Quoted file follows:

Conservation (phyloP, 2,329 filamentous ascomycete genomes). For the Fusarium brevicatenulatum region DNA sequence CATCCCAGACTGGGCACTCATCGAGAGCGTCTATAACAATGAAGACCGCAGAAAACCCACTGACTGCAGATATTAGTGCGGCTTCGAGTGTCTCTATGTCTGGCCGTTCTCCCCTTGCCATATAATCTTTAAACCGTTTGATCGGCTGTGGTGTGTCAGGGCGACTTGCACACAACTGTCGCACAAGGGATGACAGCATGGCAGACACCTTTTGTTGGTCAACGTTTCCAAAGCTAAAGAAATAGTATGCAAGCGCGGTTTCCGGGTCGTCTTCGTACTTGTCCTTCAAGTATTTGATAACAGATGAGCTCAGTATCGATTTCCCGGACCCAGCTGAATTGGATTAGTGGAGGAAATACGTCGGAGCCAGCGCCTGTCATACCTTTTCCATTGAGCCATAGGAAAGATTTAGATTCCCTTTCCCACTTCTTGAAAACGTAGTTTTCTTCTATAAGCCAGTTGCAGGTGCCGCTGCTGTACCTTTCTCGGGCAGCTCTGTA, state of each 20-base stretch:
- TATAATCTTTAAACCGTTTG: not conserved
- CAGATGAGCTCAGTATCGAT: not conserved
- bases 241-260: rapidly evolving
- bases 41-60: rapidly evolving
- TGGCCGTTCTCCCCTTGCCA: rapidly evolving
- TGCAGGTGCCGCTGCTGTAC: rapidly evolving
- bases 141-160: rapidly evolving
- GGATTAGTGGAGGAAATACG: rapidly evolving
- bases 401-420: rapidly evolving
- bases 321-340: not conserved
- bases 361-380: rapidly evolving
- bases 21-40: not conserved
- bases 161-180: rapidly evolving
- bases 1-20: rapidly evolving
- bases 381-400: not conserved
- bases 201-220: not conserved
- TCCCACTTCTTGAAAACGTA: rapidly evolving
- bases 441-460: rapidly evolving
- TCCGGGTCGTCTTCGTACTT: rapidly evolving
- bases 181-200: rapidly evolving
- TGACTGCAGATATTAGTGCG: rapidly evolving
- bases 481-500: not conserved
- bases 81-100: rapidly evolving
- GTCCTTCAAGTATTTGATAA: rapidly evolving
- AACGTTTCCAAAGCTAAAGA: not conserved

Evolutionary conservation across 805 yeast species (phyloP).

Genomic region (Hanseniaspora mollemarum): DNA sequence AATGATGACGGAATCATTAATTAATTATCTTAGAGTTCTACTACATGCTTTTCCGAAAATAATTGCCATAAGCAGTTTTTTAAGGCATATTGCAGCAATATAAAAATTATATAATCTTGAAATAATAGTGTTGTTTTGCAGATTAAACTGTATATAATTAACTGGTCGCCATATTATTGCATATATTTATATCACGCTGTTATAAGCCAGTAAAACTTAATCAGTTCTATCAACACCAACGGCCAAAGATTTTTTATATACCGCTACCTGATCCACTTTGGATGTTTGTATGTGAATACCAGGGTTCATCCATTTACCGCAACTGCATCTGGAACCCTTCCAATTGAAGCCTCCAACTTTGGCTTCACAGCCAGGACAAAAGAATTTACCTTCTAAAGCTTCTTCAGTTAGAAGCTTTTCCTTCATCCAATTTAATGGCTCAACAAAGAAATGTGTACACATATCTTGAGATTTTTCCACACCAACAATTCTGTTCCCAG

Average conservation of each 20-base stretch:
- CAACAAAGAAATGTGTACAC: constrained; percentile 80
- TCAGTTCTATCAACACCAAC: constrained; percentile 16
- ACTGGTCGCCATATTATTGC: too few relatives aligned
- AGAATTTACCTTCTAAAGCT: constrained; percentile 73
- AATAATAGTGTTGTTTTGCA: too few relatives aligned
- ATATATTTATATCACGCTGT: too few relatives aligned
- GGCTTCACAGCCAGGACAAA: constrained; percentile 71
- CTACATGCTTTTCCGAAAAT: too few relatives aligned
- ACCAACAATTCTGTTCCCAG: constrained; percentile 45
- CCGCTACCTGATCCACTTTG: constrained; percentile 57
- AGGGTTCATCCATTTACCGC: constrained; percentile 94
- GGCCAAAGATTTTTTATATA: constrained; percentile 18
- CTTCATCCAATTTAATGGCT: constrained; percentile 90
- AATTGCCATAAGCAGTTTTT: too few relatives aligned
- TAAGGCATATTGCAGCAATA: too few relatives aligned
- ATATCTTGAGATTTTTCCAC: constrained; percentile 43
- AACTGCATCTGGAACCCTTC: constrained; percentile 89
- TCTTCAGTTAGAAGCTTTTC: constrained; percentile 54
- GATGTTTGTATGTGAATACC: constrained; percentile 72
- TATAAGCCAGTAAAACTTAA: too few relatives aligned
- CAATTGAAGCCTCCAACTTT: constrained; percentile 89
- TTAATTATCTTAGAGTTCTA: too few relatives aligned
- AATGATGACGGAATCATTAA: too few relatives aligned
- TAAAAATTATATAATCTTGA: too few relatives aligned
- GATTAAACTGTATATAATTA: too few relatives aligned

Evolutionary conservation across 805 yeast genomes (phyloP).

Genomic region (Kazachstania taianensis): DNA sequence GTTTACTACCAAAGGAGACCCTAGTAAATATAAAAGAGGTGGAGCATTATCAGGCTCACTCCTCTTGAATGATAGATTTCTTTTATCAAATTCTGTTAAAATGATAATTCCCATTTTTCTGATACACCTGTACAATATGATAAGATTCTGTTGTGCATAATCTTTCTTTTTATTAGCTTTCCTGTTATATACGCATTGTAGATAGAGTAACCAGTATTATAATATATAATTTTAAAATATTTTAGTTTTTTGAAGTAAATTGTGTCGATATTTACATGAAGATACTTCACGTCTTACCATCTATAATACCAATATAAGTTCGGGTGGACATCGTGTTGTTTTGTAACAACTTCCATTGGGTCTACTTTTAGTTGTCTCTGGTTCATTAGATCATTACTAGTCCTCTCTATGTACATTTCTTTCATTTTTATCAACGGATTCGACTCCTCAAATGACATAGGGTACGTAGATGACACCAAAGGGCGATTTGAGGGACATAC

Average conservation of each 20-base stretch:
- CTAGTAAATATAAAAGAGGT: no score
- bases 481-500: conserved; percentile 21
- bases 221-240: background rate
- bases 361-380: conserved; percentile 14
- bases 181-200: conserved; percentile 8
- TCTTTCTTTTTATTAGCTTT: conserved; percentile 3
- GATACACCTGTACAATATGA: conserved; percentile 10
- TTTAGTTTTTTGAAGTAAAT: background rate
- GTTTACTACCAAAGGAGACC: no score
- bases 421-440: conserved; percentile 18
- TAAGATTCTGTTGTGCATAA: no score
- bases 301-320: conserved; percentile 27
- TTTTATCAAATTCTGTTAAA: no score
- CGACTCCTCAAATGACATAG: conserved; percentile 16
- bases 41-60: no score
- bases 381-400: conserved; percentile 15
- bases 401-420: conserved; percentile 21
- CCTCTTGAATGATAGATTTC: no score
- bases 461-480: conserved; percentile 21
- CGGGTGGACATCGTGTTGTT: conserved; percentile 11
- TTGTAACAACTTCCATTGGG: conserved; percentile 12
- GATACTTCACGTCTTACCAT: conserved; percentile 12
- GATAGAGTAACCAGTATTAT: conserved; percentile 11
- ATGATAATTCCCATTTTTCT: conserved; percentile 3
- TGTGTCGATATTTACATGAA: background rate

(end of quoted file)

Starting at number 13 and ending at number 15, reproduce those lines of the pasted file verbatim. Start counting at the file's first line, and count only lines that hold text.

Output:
- bases 21-40: not conserved
- bases 161-180: rapidly evolving
- bases 1-20: rapidly evolving